Nearly a quarter of the 1.35 million traffic fatalities in the world involve pedestrians . In the US, the number of pedestrian deaths increased from 4,280 in 2010 to estimated 7508 in 2019 , a 75% increase. Roughly one-quarter of traffic fatalities and about one-half of all traffic injuries in the US are caused at intersections where complex interactions between vehicles, pedestrians, motorcycles, and cyclists occur . This proposal is aimed at increasing the safety of vulnerable road users (VRUs) such as pedestrians, cyclists, and scooter riders, specifically at intersections.
One approach to increase traffic safety is to bring more autonomy into vehicles with the goal of avoiding human-specific problems such as distractions and drunken driving. Towards this goal, computer vision algorithms are applied on data from vision sensors such as RGB cameras and LIDAR for detecting other objects in the scene. Most of these algorithms perform well on detecting larger objects such as vehicles but not as well on detecting pedestrians and other VRUs. Another challenge is that, unlike human drivers with whom pedestrians can communicate with a plethora of verbal and non-verbal cues, interacting with autonomous vehicles is a nascent concept, Further, the performance of deep learning-based vision techniques can degrade significantly in challenging conditions such as low-light environments, sun glare and severe occlusions, e.g., a pedestrian darting out from between two parked cars.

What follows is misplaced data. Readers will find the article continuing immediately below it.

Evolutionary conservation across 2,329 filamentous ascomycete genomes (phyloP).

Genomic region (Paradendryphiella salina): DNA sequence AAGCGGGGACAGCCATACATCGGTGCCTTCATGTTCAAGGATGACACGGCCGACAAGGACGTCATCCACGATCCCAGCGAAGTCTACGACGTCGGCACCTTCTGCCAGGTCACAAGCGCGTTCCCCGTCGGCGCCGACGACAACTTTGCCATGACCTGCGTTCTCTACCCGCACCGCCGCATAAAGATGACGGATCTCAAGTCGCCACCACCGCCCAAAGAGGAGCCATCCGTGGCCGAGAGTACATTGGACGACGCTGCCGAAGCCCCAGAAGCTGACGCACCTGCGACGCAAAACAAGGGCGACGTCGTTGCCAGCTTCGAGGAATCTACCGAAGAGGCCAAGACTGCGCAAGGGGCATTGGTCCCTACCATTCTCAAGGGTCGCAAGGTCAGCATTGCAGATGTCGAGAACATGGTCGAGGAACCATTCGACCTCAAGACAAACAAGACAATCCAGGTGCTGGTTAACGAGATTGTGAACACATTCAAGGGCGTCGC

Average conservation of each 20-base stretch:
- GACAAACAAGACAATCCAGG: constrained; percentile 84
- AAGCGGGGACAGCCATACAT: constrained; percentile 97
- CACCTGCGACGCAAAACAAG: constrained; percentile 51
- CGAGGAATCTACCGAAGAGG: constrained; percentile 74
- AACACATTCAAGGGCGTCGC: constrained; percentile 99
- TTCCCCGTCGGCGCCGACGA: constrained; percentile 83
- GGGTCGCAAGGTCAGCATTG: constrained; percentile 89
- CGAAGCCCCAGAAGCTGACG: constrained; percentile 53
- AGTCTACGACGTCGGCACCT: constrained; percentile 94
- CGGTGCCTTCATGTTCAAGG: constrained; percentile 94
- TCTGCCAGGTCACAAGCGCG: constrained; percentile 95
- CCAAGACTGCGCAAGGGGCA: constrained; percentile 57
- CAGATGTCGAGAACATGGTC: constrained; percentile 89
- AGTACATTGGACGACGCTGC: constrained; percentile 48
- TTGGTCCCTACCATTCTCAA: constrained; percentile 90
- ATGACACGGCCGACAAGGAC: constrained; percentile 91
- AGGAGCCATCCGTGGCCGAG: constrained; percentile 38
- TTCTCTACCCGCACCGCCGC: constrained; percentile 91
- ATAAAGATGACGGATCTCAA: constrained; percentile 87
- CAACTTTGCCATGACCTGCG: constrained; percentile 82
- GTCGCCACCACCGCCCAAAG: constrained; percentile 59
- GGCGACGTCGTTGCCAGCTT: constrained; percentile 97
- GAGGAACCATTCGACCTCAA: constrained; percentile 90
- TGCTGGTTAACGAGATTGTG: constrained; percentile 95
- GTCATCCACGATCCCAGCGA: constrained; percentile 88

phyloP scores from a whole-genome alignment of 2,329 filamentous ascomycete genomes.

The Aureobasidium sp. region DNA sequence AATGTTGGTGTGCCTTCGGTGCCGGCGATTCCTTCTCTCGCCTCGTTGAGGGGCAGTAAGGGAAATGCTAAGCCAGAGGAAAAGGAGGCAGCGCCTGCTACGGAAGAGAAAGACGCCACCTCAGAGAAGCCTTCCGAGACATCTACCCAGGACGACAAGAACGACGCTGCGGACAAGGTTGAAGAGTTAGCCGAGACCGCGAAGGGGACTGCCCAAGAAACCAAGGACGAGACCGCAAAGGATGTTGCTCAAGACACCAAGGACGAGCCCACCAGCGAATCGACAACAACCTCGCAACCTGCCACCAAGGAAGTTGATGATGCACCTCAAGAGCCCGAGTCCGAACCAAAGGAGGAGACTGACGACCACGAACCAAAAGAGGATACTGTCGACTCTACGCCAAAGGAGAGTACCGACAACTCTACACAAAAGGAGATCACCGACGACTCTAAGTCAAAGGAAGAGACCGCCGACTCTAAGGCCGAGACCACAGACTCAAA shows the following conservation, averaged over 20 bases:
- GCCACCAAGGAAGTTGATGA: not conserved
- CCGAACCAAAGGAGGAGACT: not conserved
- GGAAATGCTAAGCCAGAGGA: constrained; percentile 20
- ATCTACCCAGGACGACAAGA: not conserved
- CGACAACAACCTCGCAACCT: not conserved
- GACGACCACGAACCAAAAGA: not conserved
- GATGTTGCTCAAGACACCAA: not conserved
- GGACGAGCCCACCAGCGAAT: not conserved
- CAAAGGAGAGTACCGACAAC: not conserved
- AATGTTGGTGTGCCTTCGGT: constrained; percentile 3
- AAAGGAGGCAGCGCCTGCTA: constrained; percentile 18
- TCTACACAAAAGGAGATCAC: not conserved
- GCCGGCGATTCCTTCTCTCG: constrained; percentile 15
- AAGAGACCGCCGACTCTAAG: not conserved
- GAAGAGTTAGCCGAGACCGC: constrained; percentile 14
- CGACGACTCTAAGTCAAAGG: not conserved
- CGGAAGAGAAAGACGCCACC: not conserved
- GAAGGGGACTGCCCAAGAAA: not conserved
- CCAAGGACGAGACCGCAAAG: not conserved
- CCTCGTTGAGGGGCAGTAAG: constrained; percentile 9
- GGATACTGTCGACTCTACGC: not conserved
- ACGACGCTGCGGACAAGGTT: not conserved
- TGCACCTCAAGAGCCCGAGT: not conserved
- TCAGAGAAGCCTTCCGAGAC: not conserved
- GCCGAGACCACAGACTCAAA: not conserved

In line with US DOT’s vision for connected and autonomous vehicles, this proposal is aimed at developing and evaluating computer vision solutions that offer increased VRU safety by using C-V2X capabilities. Our proposed Connected Vision for Increased Pedestrian Safety (CVIPS) system is illustrated schematically in Fig. 1 (see supplement). Each agent extracts pedestrian location and trajectory information using a video vision transformer and communicates that information to other participating agents using a unified representation such as the Bird’s Eye View (BEV).
An example of the benefits of CVIPS is shown schematically in Fig. 2 (in the supplement) which shows a scenario with 4 vehicle cameras and 1 infrastructure (e.g., traffic light) camera. Here a pedestrian is not visible to two of the vehicle cameras but is visible to another vehicle camera and the infrastructure camera.